North Korea is on a dangerous crypto mission, says expert

Frightening military hacking programme - code-named Lazarus - is enticing talented young developers into a dark underworld where they are trained to steal crypto

Kim Jong-un’s North Korea has become an extremely dangerous cyber power on a mission to steal cryptocurrency throughout the world, warns a respected cybersecurity expert.

According to a Coin Rivet article for the Daily Express, the mysterious nation is hell-bent on snatching as much cryptocurrency as its army of hackers can lay their hands on in order to fund weapons programs and bypass worldwide sanctions against Pyongyang.

The chilling mission – codenamed ‘Lazarus’ – has already infiltrated banks and crypto assets in more than 150 countries, with at least $700m being stolen. Many millions more may have been taken by hackers which authorities cannot trace back to the dictator’s crack team of coders.

Internationally renowned expert Gareth Niblett – owner and director of cybersecurity firm Blackarts – explained his studies of the developing situation reveal that Pyongyang now considers cyberspace as a military domain.

Stealing

“North Korea has been desperately trying to raise cash to combat international embargoes over recent years, and have resorted to stealing it since at least 2016,” he said.

“They go where the money is. It started with traditional banking systems around the world – Bank of Bangladesh and Banco de Chile for example and, more recently, moving to using malware to mine cryptocurrency.”

It is understood that the shadowy Reconnaissance General Bureau – North Korea’s equivalent of the CIA – is behind the Lazarus hacking programme. RGB officers are thought to handpick the country’s most talented young digital minds and send them to rigorous training camps where they are turned into highly-skilled hackers.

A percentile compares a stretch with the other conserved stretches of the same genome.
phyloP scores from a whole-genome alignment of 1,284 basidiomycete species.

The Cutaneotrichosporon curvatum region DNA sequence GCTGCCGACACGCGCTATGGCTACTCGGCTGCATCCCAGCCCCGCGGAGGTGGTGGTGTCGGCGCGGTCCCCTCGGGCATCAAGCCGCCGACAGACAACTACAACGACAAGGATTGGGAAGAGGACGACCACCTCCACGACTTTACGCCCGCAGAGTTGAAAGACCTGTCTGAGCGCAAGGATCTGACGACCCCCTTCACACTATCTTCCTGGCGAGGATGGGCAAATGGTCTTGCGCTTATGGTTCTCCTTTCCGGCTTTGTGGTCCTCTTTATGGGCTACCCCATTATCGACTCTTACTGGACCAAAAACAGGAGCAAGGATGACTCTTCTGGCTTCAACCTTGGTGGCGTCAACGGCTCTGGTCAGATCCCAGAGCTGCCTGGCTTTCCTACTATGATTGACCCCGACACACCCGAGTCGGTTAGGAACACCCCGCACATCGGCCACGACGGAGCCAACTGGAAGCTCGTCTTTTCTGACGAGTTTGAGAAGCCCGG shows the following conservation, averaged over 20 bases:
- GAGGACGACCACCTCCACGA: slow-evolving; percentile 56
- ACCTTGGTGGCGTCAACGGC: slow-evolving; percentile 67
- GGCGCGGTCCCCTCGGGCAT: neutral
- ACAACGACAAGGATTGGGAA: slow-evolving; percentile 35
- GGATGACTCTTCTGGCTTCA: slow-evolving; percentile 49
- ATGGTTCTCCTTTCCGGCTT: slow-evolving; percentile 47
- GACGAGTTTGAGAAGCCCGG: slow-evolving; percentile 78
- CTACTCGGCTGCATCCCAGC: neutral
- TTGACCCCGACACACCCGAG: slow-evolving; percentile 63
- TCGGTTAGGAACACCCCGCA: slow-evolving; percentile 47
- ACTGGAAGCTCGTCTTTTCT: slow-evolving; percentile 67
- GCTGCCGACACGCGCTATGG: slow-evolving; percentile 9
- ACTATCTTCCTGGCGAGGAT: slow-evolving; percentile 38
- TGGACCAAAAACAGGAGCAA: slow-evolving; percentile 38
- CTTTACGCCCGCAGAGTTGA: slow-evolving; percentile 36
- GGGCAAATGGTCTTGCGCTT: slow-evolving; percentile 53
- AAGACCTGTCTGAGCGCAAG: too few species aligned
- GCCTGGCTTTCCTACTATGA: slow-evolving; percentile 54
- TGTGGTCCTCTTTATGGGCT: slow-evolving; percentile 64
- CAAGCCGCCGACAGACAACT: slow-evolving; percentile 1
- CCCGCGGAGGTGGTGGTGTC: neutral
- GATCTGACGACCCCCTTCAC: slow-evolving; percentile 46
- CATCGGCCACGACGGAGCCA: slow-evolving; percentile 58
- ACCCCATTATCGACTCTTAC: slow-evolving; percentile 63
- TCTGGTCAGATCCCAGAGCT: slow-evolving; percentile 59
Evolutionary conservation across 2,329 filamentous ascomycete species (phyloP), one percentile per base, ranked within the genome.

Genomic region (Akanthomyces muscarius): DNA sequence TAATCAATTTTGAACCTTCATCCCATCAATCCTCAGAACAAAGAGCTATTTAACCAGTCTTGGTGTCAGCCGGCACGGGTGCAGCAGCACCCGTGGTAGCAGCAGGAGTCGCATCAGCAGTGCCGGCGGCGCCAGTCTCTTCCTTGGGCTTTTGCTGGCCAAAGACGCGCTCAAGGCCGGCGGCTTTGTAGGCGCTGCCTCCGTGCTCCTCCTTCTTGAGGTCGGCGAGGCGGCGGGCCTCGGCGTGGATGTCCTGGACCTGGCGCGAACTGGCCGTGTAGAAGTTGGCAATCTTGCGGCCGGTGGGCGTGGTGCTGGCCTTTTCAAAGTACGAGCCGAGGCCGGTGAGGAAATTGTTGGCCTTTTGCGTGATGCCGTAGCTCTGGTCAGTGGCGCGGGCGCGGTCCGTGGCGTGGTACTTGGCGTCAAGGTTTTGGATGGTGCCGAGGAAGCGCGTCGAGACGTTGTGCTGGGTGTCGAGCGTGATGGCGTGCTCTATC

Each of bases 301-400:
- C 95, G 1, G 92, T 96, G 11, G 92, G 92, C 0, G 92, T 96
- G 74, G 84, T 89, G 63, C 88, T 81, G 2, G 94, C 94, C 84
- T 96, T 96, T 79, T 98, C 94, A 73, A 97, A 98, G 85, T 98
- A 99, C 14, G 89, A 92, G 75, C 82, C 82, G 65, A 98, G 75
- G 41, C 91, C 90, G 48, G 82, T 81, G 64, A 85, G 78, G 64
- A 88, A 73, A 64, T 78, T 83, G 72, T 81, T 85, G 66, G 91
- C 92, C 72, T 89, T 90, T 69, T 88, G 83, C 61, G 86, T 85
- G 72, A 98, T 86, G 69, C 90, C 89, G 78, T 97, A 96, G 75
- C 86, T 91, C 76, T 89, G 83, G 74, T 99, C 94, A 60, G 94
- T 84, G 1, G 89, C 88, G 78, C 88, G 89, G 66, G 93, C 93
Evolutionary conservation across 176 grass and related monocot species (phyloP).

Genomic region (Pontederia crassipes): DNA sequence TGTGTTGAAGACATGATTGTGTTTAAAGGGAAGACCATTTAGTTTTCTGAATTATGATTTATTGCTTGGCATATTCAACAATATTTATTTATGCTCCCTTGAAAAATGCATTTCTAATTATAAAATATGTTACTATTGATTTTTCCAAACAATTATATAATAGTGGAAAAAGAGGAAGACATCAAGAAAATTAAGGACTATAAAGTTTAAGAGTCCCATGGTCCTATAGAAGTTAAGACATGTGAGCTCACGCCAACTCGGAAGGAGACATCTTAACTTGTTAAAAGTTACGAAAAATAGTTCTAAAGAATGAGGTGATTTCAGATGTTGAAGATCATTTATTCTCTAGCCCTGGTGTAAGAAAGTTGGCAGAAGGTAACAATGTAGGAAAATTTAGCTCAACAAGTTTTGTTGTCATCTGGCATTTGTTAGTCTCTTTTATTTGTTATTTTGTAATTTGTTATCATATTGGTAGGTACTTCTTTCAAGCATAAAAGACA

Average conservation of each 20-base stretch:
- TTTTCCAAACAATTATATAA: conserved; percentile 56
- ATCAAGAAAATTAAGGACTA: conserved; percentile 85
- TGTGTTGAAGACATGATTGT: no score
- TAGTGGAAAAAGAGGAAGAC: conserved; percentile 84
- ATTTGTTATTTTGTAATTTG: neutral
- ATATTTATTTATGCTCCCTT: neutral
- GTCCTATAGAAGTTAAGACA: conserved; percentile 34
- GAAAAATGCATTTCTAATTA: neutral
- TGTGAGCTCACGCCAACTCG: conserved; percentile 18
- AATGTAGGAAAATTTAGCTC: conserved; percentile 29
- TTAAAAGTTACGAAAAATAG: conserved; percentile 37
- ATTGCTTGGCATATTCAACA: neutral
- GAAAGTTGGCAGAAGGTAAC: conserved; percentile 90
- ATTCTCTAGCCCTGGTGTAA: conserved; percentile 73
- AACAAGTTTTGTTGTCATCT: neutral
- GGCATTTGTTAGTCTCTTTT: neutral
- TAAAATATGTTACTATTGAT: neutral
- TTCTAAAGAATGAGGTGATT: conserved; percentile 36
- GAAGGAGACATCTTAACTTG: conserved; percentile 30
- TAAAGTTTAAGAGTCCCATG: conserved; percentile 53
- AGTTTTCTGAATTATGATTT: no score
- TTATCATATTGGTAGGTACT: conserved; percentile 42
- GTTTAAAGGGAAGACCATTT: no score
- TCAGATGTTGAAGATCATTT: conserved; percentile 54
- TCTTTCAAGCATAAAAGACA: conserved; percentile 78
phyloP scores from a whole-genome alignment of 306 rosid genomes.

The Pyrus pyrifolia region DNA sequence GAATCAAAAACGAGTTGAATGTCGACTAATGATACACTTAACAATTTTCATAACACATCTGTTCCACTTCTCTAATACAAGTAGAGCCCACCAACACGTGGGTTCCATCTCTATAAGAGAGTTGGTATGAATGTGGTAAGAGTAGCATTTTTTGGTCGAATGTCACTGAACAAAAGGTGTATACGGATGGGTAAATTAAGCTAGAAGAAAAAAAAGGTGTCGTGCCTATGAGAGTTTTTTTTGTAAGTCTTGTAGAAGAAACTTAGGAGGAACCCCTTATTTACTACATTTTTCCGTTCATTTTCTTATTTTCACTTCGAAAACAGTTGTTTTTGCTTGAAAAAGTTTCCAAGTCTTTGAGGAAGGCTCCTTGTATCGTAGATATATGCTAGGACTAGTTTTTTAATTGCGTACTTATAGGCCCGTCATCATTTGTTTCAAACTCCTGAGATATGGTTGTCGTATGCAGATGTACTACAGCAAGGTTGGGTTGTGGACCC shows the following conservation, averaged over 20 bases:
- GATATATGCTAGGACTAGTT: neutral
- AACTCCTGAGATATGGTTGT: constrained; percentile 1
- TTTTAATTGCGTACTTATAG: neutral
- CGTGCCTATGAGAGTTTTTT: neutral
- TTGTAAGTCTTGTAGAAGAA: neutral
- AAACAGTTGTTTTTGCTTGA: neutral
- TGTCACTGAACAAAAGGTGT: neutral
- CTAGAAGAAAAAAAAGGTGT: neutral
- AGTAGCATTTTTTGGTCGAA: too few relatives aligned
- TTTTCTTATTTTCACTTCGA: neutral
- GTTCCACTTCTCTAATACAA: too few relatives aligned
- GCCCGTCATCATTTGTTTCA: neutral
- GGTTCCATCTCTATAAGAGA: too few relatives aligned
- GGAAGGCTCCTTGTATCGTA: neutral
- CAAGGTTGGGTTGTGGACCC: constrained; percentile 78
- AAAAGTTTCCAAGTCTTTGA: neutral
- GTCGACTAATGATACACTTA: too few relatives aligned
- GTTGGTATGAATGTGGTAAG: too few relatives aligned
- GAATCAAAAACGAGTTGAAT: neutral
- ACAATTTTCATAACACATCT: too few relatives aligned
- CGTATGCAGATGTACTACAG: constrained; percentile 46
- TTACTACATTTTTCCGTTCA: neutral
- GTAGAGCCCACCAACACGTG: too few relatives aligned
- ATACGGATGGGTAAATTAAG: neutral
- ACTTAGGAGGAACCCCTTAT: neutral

The youths are enticed with the promise of cash, better working conditions and even international travel where they are dispatched as spies in various countries around the world under the guise of being innocent IT executives working abroad.

Highly destructive

After completing their intensive training, Lazarus agents then hack cryptocurrency exchanges and spread highly destructive ransomware on other networks. Only recently, exchanges in Japan and South Korea were compromised by Kim Jong-un’s hackers, and many governments also point the finger at Pyongyang for the spread of the 2017 Wannacry virus.

The Wannacry ransomware attack hit millions of servers across the globe and, most notably, almost brought the UK’s National Health Service to its knees. More than 19,000 medical appointments had to be cancelled at a cost of £92m.

“North Korea is one of a number of growing global cyber powers building offensive cyber capabilities for military, intelligence, and economic aims,” warned Mr Niblett.

“Cyber is now considered as the fifth military domain, after land, sea, air, and space.”

The evidence against Kim Jong-un’s brutal regime is, he confirms, stacking up. But the solution is less than clear.

Sanctioned by the state

“It is evidently sanctioned and funded by the North Korean state,” he added.

“Hacking activities have been linked to military and education establishments, as well as front companies operating internationally.”

Mr Niblett stressed that, while plenty was being done to tackle the threat of North Korea’s increasingly sophisticated cyber attacks and hacks into cryptocurrency exchanges, many of the aggressive activities simply could not be prevented. He ruled out the prospect of more direct action, certainly for the immediate future.

“As well as international sanctions, which most countries have complied with, Western intelligence agencies will likely have mapped the North Korean network with a view to detecting or disrupting their activities, or destroying capabilities should the need arise,” he said.

“Any direct action has to be weighed against emerging nuclear capabilities, a military stand-off in the Korean peninsula, stability/predictability of the regime’s leadership, and ongoing US negotiations.

“For now, it’s likely that efforts will be more focussed on detecting, disrupting, and recovering from hacks, rather than overt attacks.”

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